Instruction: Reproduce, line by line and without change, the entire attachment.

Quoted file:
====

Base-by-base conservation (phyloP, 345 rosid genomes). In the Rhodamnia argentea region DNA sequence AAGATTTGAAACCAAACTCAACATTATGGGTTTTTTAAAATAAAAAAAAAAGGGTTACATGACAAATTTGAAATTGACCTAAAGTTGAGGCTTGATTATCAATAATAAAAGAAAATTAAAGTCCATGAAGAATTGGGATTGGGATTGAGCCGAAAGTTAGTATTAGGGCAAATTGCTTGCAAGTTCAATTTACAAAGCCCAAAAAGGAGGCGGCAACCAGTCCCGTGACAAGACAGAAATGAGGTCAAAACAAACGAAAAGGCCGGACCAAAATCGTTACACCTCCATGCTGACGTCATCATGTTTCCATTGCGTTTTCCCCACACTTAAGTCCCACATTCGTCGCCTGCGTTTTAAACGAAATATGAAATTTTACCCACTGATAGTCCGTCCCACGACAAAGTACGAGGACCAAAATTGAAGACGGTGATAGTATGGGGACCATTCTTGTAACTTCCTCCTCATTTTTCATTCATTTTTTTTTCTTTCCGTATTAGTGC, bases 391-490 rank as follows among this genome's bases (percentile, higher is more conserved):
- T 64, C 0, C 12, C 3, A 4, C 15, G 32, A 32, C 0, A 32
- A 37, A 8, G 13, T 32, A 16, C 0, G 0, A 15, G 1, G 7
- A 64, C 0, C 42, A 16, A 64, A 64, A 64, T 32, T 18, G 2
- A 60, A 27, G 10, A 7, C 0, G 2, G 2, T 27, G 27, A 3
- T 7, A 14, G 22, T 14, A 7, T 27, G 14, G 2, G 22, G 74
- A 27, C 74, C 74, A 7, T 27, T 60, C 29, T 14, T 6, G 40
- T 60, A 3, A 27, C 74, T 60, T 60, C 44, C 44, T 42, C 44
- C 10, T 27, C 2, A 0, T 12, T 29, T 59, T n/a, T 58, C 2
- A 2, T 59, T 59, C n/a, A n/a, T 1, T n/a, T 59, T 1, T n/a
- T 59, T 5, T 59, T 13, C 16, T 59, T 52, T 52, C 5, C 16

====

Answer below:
Base-by-base conservation (phyloP, 345 rosid genomes). In the Rhodamnia argentea region DNA sequence AAGATTTGAAACCAAACTCAACATTATGGGTTTTTTAAAATAAAAAAAAAAGGGTTACATGACAAATTTGAAATTGACCTAAAGTTGAGGCTTGATTATCAATAATAAAAGAAAATTAAAGTCCATGAAGAATTGGGATTGGGATTGAGCCGAAAGTTAGTATTAGGGCAAATTGCTTGCAAGTTCAATTTACAAAGCCCAAAAAGGAGGCGGCAACCAGTCCCGTGACAAGACAGAAATGAGGTCAAAACAAACGAAAAGGCCGGACCAAAATCGTTACACCTCCATGCTGACGTCATCATGTTTCCATTGCGTTTTCCCCACACTTAAGTCCCACATTCGTCGCCTGCGTTTTAAACGAAATATGAAATTTTACCCACTGATAGTCCGTCCCACGACAAAGTACGAGGACCAAAATTGAAGACGGTGATAGTATGGGGACCATTCTTGTAACTTCCTCCTCATTTTTCATTCATTTTTTTTTCTTTCCGTATTAGTGC, bases 391-490 rank as follows among this genome's bases (percentile, higher is more conserved):
- T 64, C 0, C 12, C 3, A 4, C 15, G 32, A 32, C 0, A 32
- A 37, A 8, G 13, T 32, A 16, C 0, G 0, A 15, G 1, G 7
- A 64, C 0, C 42, A 16, A 64, A 64, A 64, T 32, T 18, G 2
- A 60, A 27, G 10, A 7, C 0, G 2, G 2, T 27, G 27, A 3
- T 7, A 14, G 22, T 14, A 7, T 27, G 14, G 2, G 22, G 74
- A 27, C 74, C 74, A 7, T 27, T 60, C 29, T 14, T 6, G 40
- T 60, A 3, A 27, C 74, T 60, T 60, C 44, C 44, T 42, C 44
- C 10, T 27, C 2, A 0, T 12, T 29, T 59, T n/a, T 58, C 2
- A 2, T 59, T 59, C n/a, A n/a, T 1, T n/a, T 59, T 1, T n/a
- T 59, T 5, T 59, T 13, C 16, T 59, T 52, T 52, C 5, C 16